The Archdiocese of Detroit stands with the brave survivors who seek to bring the crime of sexual abuse by clergy and other Church representatives into the light, where those who sinned are confronted and those who were harmed can find healing.
To those harmed by the actions and inaction of Church leaders: It is inexcusable and we are sorry. We can never fully repair the damage that has been done, but with the hope of healing and in response to questions from members of our faith community, we created this site to consolidate and share our ongoing efforts to protect all those in our care.
Letter from Archbishop Vigneron
Letter from Pope Francis
Dallas Charter impact and implementation
"To victim-survivors: I recognize that you have been grievously wounded by those who should have been leading you closer to Christ. It is through meeting with you, talking with you and praying with you that my eyes are opened to the life-altering wounds you suffer. On behalf of our local Church, I am sorry that you were forced to endure such horrific, sinful and criminal actions, and I regret that some of you were not immediately heard, believed and accompanied toward healing."
– Archbishop Vigneron
The Reporting Process
This process is shared with the hope of healing for those who have been abused by members of the clergy – and in response to questions from the faithful.
Individuals with knowledge of sexual abuse by clergy or other Church representatives are urged to contact local law enforcement and/or the Michigan Attorney General’s Office at (844) 324-3374 or firstname.lastname@example.org. Individuals also may contact the Archdiocese of Detroit by visiting protect.aod.org calling the toll-free, 24/7 victim assistance line at (866) 343-8055 or by emailing email@example.com. There are no time limits or restrictions on individuals wishing to report abuse.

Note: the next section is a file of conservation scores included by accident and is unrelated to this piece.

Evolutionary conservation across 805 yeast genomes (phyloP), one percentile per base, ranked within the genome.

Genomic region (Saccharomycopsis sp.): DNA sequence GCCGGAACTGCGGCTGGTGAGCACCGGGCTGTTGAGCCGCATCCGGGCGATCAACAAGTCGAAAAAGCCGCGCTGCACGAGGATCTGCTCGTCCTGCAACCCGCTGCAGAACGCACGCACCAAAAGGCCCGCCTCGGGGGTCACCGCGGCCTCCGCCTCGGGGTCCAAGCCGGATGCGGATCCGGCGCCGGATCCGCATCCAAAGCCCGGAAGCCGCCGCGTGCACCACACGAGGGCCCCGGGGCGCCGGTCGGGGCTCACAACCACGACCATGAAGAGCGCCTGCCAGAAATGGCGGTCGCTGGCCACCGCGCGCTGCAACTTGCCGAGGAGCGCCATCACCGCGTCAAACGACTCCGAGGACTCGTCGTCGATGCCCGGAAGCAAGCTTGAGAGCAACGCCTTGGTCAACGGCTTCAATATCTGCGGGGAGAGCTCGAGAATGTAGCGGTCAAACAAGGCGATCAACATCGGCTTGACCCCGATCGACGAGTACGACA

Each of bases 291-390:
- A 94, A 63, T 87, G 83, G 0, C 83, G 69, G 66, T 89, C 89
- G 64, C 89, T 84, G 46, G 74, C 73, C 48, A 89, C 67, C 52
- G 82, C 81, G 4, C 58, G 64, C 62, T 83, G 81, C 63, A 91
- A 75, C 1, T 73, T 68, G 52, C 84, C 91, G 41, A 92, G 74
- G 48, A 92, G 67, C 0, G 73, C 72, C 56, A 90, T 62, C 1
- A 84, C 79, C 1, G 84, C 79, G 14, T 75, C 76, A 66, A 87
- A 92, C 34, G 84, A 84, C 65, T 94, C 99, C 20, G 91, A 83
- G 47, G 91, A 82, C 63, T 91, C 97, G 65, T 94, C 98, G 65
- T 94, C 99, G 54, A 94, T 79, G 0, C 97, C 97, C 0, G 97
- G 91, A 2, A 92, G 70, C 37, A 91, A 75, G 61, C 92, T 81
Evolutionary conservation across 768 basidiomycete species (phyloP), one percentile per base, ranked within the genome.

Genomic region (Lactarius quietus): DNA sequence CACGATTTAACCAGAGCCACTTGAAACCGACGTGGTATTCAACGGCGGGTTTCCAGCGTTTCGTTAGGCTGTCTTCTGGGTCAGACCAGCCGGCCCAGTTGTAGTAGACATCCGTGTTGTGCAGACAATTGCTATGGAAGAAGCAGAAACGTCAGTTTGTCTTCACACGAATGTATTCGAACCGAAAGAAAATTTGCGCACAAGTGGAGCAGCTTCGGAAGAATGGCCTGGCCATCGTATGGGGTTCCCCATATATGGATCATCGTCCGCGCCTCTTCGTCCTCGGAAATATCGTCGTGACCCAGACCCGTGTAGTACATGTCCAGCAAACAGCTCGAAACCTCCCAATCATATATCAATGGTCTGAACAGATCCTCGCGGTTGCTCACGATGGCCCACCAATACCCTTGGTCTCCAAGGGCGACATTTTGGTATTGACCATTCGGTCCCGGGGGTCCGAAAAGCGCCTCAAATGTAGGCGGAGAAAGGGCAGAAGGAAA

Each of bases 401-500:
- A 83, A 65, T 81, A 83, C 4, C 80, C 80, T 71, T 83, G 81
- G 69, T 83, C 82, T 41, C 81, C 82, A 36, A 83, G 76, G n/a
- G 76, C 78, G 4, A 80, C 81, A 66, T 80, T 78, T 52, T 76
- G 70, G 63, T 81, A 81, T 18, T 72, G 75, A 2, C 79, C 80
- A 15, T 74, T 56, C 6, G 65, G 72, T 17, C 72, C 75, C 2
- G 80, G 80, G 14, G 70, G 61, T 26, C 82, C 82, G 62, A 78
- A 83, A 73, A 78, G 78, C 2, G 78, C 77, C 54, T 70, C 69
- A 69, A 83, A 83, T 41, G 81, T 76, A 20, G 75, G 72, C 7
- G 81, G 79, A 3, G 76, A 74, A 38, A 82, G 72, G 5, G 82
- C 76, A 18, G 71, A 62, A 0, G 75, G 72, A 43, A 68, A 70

Every complaint shared with the Archdiocese of Detroit, regardless of its source or the date of the alleged activity, is reported to civil authorities. No complaints are held back, pre-screened or disregarded.
The archdiocese fully cooperates with law enforcement. The canonical (Church) review process begins only when civil authorities have completed their investigation and/or have notified the archdiocese that it should proceed.
During any and all civil proceedings, accused priests, deacons and other Church leaders are responsible for their own legal expenses.
When the Archdiocese is notified by law enforcement that it may proceed with its review process, an independent investigator gathers details of the complaint and forwards the information to the Review Board.
The Review Board examines the information provided to determine whether or not the complaint can be considered credible. The Review Board considers a complaint to be credible if it has a “semblance of truth,” meaning it appears to be or could possibly be true.
No priest or deacon with a credible complaint against him is allowed to continue in public ministry during the time his case is pending with Church or civil authorities.
The Archdiocese remains in contact with restricted priests and deacons to verify compliance with the strict limitations on their public ministry.
If an allegation against a priest or deacon is found to be credible, his name is posted on the archdiocesan website at protect.aod.org. The archdiocese has publicly posted the names of restricted and/or removed priests and deacons for more than 15 years. Current practice also includes notifying the parishes in which the clergy in question served, as well as local media.
Credibly Accused Clergy
Send to Vatican
If the Review Board finds a complaint credible, it sends notice to Archbishop Vigneron, who forwards the case to the Vatican’s Congregation for the Doctrine of the Faith (CDF), which reviews and renders judgments in all cases involving the sexual abuse of minors and vulnerable adults by clergy.
Following the Vatican’s review and judgment, an individual who was found guilty may receive a permanent penalty of living a life of prayer and penance or dismissal from the clerical state, also called laicization. In either case, he may no longer represent himself as a priest or deacon, can no longer wear clerical attire and may not publicly exercise any form of Church ministry.